Issuing shares in a company

How shares are divided amongst shareholders

To raise capital to start or grow a company, owners and directors may issue shares. A company's right to issue shares is governed by the Companies Act 1993 and the company's own constitution, if it has one.

Share issues and allocations

Every NZ company must have at least 1 shareholder and issue at least 1 share, and an existing company may choose to issue more shares.

When a company passes on shares to new or existing shareholders, this is called a share issue. How a company's shares are arranged, and who holds them, is managed through share allocations.

A company can issue one or more share allocations, and each allocation can have one or more shareholders.

Shares may be issued to anyone, singly or in combination.

Issuing shares in a new company

When a company is formed, the proposed shareholders or their agent must lodge an application for incorporation on the Companies Register. That application must state:

  • the number of company shares to be issued, and
  • the name of each proposed shareholder.

After the company is incorporated, directors:

  • must issue the shares to shareholders as stated in that application, and
  • may issue a formal demand, or call, for shareholders to pay for their shares.

Issuing more shares

As a company grows, its directors may need to raise more money to fund new projects, equipment or infrastructure.

Directors can ask new or existing shareholders to invest in an additional allocation of shares at an agreed price.

Issuing shares to minors

While the Companies Act 1993 doesn't specifically prohibit minors (someone under the age of 18) being shareholders in a company, other legislation that limits their contractual liability can make this difficult.

To avoid exposing a minor to potential liability and an adverse credit history, an adult can hold the shares until the minor is 18 years old.

Registering shares and shareholders

You must file notice of a share issue with us within 10 working days. The information you provide must include:

  • the number of shares being issued
  • the date of issue
  • the number of shares held by each shareholder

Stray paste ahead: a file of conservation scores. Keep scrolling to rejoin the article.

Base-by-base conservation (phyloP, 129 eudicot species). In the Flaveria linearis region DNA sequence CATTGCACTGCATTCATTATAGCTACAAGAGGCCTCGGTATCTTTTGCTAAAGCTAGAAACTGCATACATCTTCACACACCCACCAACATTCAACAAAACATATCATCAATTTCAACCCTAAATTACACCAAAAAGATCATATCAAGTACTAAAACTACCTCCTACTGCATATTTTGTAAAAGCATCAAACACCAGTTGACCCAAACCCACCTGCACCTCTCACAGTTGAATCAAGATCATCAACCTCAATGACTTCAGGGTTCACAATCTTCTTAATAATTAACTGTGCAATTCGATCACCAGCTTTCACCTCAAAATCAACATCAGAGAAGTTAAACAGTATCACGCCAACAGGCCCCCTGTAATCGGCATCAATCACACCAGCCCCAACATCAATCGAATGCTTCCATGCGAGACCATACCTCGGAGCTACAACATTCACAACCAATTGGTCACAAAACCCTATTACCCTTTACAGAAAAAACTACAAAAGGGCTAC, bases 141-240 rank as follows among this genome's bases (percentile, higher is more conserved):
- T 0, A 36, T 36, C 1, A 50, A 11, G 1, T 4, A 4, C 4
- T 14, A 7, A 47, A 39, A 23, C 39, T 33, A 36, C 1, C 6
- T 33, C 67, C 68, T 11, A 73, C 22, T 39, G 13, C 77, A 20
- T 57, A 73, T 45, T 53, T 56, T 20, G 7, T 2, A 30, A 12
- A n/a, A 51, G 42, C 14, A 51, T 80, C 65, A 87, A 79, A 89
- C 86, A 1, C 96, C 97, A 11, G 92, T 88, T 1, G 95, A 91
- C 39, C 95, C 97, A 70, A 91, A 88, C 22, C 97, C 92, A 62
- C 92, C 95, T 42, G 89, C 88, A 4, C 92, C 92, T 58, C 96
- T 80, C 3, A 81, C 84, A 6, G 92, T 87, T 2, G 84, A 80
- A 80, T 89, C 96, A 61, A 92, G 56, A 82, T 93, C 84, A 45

• the full legal name and residential address or registered office of each shareholder.

Keeping company records

Details of all shares and shareholders must be kept up to date on your company's own share register, and notified in your company annual return.

Your annual return must reflect the company's share register at the date of filing with us.

All help topics

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Get an overview of how companies are structured, find out about the company records you need to keep, and what's involved when you incorporate with and report to the Companies Office.

Shares and shareholders 7 guides

When you incorporate, you must provide details of all company shares and shareholders. As changes occur, you must update this information on your own share register and in your company's annual return.

Company directors 7 guides

Directors have responsibilities to their company and shareholders, and under the Companies Act 1993. You must register all your directors with the Companies Office and they must sign a consent form.​

Filing annual returns 8 guides

Find out about filing an annual return — the information you need to update, how to change your filing month or request a time extension — and what happens if you don't file your annual return by the due date.

Complying with the law 11 guides

Restoring a company to the register 4 guides

Only some companies can be reinstated to the Companies Register once they've been removed. Find out who can apply, what evidence to provide and if you should apply to the Registrar or the High Court.

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